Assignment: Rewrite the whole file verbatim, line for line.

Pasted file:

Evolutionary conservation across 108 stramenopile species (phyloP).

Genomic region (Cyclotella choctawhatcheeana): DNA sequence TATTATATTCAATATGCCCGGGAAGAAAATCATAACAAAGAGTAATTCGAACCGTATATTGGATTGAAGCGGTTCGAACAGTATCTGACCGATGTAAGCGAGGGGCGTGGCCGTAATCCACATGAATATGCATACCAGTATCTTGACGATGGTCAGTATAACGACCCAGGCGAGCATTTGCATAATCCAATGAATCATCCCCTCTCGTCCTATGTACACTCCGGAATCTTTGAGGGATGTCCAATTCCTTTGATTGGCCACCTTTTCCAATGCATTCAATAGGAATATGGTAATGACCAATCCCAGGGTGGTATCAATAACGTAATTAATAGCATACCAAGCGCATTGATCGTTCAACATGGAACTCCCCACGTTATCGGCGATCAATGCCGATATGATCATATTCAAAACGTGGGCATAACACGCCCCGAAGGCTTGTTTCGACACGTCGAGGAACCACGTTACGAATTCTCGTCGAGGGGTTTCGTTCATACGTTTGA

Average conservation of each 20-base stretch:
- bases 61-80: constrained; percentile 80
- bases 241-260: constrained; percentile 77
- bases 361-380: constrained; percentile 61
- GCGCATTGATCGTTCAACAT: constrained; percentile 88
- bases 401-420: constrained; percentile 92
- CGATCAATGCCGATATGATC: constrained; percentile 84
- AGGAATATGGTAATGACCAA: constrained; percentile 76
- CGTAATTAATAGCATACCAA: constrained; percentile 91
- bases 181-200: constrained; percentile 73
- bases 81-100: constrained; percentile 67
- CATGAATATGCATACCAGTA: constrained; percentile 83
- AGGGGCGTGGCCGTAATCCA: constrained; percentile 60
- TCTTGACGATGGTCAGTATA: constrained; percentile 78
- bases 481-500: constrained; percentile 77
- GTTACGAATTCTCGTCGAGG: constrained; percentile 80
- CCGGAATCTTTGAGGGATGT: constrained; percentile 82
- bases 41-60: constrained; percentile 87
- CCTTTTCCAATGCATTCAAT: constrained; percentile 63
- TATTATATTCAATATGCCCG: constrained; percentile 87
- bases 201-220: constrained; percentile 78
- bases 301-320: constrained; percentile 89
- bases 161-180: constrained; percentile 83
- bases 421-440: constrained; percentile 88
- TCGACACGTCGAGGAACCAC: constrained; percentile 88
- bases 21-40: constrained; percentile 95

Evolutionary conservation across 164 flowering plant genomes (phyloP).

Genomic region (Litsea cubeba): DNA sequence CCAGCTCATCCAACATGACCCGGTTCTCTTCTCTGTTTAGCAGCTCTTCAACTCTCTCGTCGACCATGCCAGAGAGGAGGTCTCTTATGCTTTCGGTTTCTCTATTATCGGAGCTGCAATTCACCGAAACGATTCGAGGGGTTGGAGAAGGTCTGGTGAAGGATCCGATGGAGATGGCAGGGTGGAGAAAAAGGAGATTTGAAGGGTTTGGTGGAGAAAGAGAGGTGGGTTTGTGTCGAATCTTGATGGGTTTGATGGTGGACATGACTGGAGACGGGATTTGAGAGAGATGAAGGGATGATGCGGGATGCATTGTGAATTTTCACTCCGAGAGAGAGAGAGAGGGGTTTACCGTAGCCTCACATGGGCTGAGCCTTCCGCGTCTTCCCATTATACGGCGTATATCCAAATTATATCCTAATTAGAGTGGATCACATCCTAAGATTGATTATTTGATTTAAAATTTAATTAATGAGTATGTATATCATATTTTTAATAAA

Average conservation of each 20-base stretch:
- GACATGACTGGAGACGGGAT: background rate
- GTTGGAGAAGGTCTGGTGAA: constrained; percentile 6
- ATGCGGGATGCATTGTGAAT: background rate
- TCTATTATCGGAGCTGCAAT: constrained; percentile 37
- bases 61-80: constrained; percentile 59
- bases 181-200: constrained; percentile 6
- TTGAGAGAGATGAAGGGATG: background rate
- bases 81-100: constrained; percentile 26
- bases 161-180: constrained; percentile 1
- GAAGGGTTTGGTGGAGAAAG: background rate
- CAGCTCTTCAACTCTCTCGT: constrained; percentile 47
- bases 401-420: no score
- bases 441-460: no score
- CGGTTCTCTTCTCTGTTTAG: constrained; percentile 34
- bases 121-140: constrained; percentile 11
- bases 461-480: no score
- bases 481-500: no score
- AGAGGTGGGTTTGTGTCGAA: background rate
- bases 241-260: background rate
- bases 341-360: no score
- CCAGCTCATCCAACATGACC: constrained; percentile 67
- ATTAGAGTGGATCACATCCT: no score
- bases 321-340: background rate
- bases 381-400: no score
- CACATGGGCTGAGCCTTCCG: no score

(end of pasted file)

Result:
Evolutionary conservation across 108 stramenopile species (phyloP).

Genomic region (Cyclotella choctawhatcheeana): DNA sequence TATTATATTCAATATGCCCGGGAAGAAAATCATAACAAAGAGTAATTCGAACCGTATATTGGATTGAAGCGGTTCGAACAGTATCTGACCGATGTAAGCGAGGGGCGTGGCCGTAATCCACATGAATATGCATACCAGTATCTTGACGATGGTCAGTATAACGACCCAGGCGAGCATTTGCATAATCCAATGAATCATCCCCTCTCGTCCTATGTACACTCCGGAATCTTTGAGGGATGTCCAATTCCTTTGATTGGCCACCTTTTCCAATGCATTCAATAGGAATATGGTAATGACCAATCCCAGGGTGGTATCAATAACGTAATTAATAGCATACCAAGCGCATTGATCGTTCAACATGGAACTCCCCACGTTATCGGCGATCAATGCCGATATGATCATATTCAAAACGTGGGCATAACACGCCCCGAAGGCTTGTTTCGACACGTCGAGGAACCACGTTACGAATTCTCGTCGAGGGGTTTCGTTCATACGTTTGA

Average conservation of each 20-base stretch:
- bases 61-80: constrained; percentile 80
- bases 241-260: constrained; percentile 77
- bases 361-380: constrained; percentile 61
- GCGCATTGATCGTTCAACAT: constrained; percentile 88
- bases 401-420: constrained; percentile 92
- CGATCAATGCCGATATGATC: constrained; percentile 84
- AGGAATATGGTAATGACCAA: constrained; percentile 76
- CGTAATTAATAGCATACCAA: constrained; percentile 91
- bases 181-200: constrained; percentile 73
- bases 81-100: constrained; percentile 67
- CATGAATATGCATACCAGTA: constrained; percentile 83
- AGGGGCGTGGCCGTAATCCA: constrained; percentile 60
- TCTTGACGATGGTCAGTATA: constrained; percentile 78
- bases 481-500: constrained; percentile 77
- GTTACGAATTCTCGTCGAGG: constrained; percentile 80
- CCGGAATCTTTGAGGGATGT: constrained; percentile 82
- bases 41-60: constrained; percentile 87
- CCTTTTCCAATGCATTCAAT: constrained; percentile 63
- TATTATATTCAATATGCCCG: constrained; percentile 87
- bases 201-220: constrained; percentile 78
- bases 301-320: constrained; percentile 89
- bases 161-180: constrained; percentile 83
- bases 421-440: constrained; percentile 88
- TCGACACGTCGAGGAACCAC: constrained; percentile 88
- bases 21-40: constrained; percentile 95

Evolutionary conservation across 164 flowering plant genomes (phyloP).

Genomic region (Litsea cubeba): DNA sequence CCAGCTCATCCAACATGACCCGGTTCTCTTCTCTGTTTAGCAGCTCTTCAACTCTCTCGTCGACCATGCCAGAGAGGAGGTCTCTTATGCTTTCGGTTTCTCTATTATCGGAGCTGCAATTCACCGAAACGATTCGAGGGGTTGGAGAAGGTCTGGTGAAGGATCCGATGGAGATGGCAGGGTGGAGAAAAAGGAGATTTGAAGGGTTTGGTGGAGAAAGAGAGGTGGGTTTGTGTCGAATCTTGATGGGTTTGATGGTGGACATGACTGGAGACGGGATTTGAGAGAGATGAAGGGATGATGCGGGATGCATTGTGAATTTTCACTCCGAGAGAGAGAGAGAGGGGTTTACCGTAGCCTCACATGGGCTGAGCCTTCCGCGTCTTCCCATTATACGGCGTATATCCAAATTATATCCTAATTAGAGTGGATCACATCCTAAGATTGATTATTTGATTTAAAATTTAATTAATGAGTATGTATATCATATTTTTAATAAA

Average conservation of each 20-base stretch:
- GACATGACTGGAGACGGGAT: background rate
- GTTGGAGAAGGTCTGGTGAA: constrained; percentile 6
- ATGCGGGATGCATTGTGAAT: background rate
- TCTATTATCGGAGCTGCAAT: constrained; percentile 37
- bases 61-80: constrained; percentile 59
- bases 181-200: constrained; percentile 6
- TTGAGAGAGATGAAGGGATG: background rate
- bases 81-100: constrained; percentile 26
- bases 161-180: constrained; percentile 1
- GAAGGGTTTGGTGGAGAAAG: background rate
- CAGCTCTTCAACTCTCTCGT: constrained; percentile 47
- bases 401-420: no score
- bases 441-460: no score
- CGGTTCTCTTCTCTGTTTAG: constrained; percentile 34
- bases 121-140: constrained; percentile 11
- bases 461-480: no score
- bases 481-500: no score
- AGAGGTGGGTTTGTGTCGAA: background rate
- bases 241-260: background rate
- bases 341-360: no score
- CCAGCTCATCCAACATGACC: constrained; percentile 67
- ATTAGAGTGGATCACATCCT: no score
- bases 321-340: background rate
- bases 381-400: no score
- CACATGGGCTGAGCCTTCCG: no score